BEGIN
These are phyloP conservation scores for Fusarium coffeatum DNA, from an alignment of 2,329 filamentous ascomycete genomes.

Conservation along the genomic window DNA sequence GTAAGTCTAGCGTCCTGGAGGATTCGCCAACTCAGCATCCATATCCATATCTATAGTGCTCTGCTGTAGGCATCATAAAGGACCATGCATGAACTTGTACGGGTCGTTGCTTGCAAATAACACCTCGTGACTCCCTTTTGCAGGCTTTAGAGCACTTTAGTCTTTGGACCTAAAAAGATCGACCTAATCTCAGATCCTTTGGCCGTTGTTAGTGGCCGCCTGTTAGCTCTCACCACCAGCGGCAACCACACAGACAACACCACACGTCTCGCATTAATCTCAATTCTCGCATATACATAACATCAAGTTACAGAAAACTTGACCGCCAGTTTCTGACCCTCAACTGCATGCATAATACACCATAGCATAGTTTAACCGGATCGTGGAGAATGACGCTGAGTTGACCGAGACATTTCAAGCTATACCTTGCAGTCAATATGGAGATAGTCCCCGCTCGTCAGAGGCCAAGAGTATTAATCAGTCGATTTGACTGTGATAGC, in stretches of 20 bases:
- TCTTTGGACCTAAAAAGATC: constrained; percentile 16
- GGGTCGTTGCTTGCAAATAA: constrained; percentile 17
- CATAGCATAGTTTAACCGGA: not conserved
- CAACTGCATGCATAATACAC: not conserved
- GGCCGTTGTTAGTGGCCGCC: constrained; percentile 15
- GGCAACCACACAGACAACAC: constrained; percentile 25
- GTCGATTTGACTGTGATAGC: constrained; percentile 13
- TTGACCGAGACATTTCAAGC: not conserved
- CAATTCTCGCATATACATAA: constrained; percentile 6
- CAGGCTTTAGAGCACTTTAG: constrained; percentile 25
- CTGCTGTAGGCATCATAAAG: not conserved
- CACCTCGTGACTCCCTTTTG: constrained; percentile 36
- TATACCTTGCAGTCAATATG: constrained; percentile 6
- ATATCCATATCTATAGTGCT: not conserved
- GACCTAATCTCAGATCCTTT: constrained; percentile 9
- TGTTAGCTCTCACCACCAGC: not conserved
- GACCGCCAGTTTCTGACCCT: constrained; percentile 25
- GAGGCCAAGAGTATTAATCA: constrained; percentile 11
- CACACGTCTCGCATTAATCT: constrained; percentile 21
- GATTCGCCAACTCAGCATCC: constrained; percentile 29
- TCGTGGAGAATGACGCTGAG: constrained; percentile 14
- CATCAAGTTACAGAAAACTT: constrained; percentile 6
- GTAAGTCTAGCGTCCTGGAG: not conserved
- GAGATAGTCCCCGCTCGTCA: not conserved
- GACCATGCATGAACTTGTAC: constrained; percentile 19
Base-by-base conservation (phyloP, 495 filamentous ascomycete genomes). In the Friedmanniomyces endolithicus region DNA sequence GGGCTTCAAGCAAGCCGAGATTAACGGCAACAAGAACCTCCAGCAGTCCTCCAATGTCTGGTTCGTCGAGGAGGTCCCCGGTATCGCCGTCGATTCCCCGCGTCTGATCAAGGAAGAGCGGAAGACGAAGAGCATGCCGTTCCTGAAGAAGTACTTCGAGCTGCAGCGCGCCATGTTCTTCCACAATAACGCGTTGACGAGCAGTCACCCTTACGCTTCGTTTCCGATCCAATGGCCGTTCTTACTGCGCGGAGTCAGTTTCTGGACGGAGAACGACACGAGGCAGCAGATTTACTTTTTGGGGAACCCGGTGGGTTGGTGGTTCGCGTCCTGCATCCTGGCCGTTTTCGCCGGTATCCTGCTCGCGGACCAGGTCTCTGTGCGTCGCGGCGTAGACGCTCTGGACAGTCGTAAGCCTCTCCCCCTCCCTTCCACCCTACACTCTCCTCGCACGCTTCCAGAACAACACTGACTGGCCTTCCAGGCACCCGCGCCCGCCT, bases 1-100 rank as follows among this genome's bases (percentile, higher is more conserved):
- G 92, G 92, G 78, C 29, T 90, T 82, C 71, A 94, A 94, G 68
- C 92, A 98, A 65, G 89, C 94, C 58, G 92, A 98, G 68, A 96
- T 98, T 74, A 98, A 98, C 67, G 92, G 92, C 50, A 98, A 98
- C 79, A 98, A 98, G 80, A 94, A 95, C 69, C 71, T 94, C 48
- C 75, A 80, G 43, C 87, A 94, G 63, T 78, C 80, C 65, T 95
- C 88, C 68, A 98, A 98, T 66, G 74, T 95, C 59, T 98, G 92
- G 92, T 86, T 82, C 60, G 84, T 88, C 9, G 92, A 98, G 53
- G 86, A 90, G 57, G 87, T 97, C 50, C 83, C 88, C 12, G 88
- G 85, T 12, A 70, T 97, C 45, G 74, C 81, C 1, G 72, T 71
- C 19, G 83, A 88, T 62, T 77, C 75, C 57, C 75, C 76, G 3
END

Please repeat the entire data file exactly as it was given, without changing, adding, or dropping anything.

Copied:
These are phyloP conservation scores for Fusarium coffeatum DNA, from an alignment of 2,329 filamentous ascomycete genomes.

Conservation along the genomic window DNA sequence GTAAGTCTAGCGTCCTGGAGGATTCGCCAACTCAGCATCCATATCCATATCTATAGTGCTCTGCTGTAGGCATCATAAAGGACCATGCATGAACTTGTACGGGTCGTTGCTTGCAAATAACACCTCGTGACTCCCTTTTGCAGGCTTTAGAGCACTTTAGTCTTTGGACCTAAAAAGATCGACCTAATCTCAGATCCTTTGGCCGTTGTTAGTGGCCGCCTGTTAGCTCTCACCACCAGCGGCAACCACACAGACAACACCACACGTCTCGCATTAATCTCAATTCTCGCATATACATAACATCAAGTTACAGAAAACTTGACCGCCAGTTTCTGACCCTCAACTGCATGCATAATACACCATAGCATAGTTTAACCGGATCGTGGAGAATGACGCTGAGTTGACCGAGACATTTCAAGCTATACCTTGCAGTCAATATGGAGATAGTCCCCGCTCGTCAGAGGCCAAGAGTATTAATCAGTCGATTTGACTGTGATAGC, in stretches of 20 bases:
- TCTTTGGACCTAAAAAGATC: constrained; percentile 16
- GGGTCGTTGCTTGCAAATAA: constrained; percentile 17
- CATAGCATAGTTTAACCGGA: not conserved
- CAACTGCATGCATAATACAC: not conserved
- GGCCGTTGTTAGTGGCCGCC: constrained; percentile 15
- GGCAACCACACAGACAACAC: constrained; percentile 25
- GTCGATTTGACTGTGATAGC: constrained; percentile 13
- TTGACCGAGACATTTCAAGC: not conserved
- CAATTCTCGCATATACATAA: constrained; percentile 6
- CAGGCTTTAGAGCACTTTAG: constrained; percentile 25
- CTGCTGTAGGCATCATAAAG: not conserved
- CACCTCGTGACTCCCTTTTG: constrained; percentile 36
- TATACCTTGCAGTCAATATG: constrained; percentile 6
- ATATCCATATCTATAGTGCT: not conserved
- GACCTAATCTCAGATCCTTT: constrained; percentile 9
- TGTTAGCTCTCACCACCAGC: not conserved
- GACCGCCAGTTTCTGACCCT: constrained; percentile 25
- GAGGCCAAGAGTATTAATCA: constrained; percentile 11
- CACACGTCTCGCATTAATCT: constrained; percentile 21
- GATTCGCCAACTCAGCATCC: constrained; percentile 29
- TCGTGGAGAATGACGCTGAG: constrained; percentile 14
- CATCAAGTTACAGAAAACTT: constrained; percentile 6
- GTAAGTCTAGCGTCCTGGAG: not conserved
- GAGATAGTCCCCGCTCGTCA: not conserved
- GACCATGCATGAACTTGTAC: constrained; percentile 19
Base-by-base conservation (phyloP, 495 filamentous ascomycete genomes). In the Friedmanniomyces endolithicus region DNA sequence GGGCTTCAAGCAAGCCGAGATTAACGGCAACAAGAACCTCCAGCAGTCCTCCAATGTCTGGTTCGTCGAGGAGGTCCCCGGTATCGCCGTCGATTCCCCGCGTCTGATCAAGGAAGAGCGGAAGACGAAGAGCATGCCGTTCCTGAAGAAGTACTTCGAGCTGCAGCGCGCCATGTTCTTCCACAATAACGCGTTGACGAGCAGTCACCCTTACGCTTCGTTTCCGATCCAATGGCCGTTCTTACTGCGCGGAGTCAGTTTCTGGACGGAGAACGACACGAGGCAGCAGATTTACTTTTTGGGGAACCCGGTGGGTTGGTGGTTCGCGTCCTGCATCCTGGCCGTTTTCGCCGGTATCCTGCTCGCGGACCAGGTCTCTGTGCGTCGCGGCGTAGACGCTCTGGACAGTCGTAAGCCTCTCCCCCTCCCTTCCACCCTACACTCTCCTCGCACGCTTCCAGAACAACACTGACTGGCCTTCCAGGCACCCGCGCCCGCCT, bases 1-100 rank as follows among this genome's bases (percentile, higher is more conserved):
- G 92, G 92, G 78, C 29, T 90, T 82, C 71, A 94, A 94, G 68
- C 92, A 98, A 65, G 89, C 94, C 58, G 92, A 98, G 68, A 96
- T 98, T 74, A 98, A 98, C 67, G 92, G 92, C 50, A 98, A 98
- C 79, A 98, A 98, G 80, A 94, A 95, C 69, C 71, T 94, C 48
- C 75, A 80, G 43, C 87, A 94, G 63, T 78, C 80, C 65, T 95
- C 88, C 68, A 98, A 98, T 66, G 74, T 95, C 59, T 98, G 92
- G 92, T 86, T 82, C 60, G 84, T 88, C 9, G 92, A 98, G 53
- G 86, A 90, G 57, G 87, T 97, C 50, C 83, C 88, C 12, G 88
- G 85, T 12, A 70, T 97, C 45, G 74, C 81, C 1, G 72, T 71
- C 19, G 83, A 88, T 62, T 77, C 75, C 57, C 75, C 76, G 3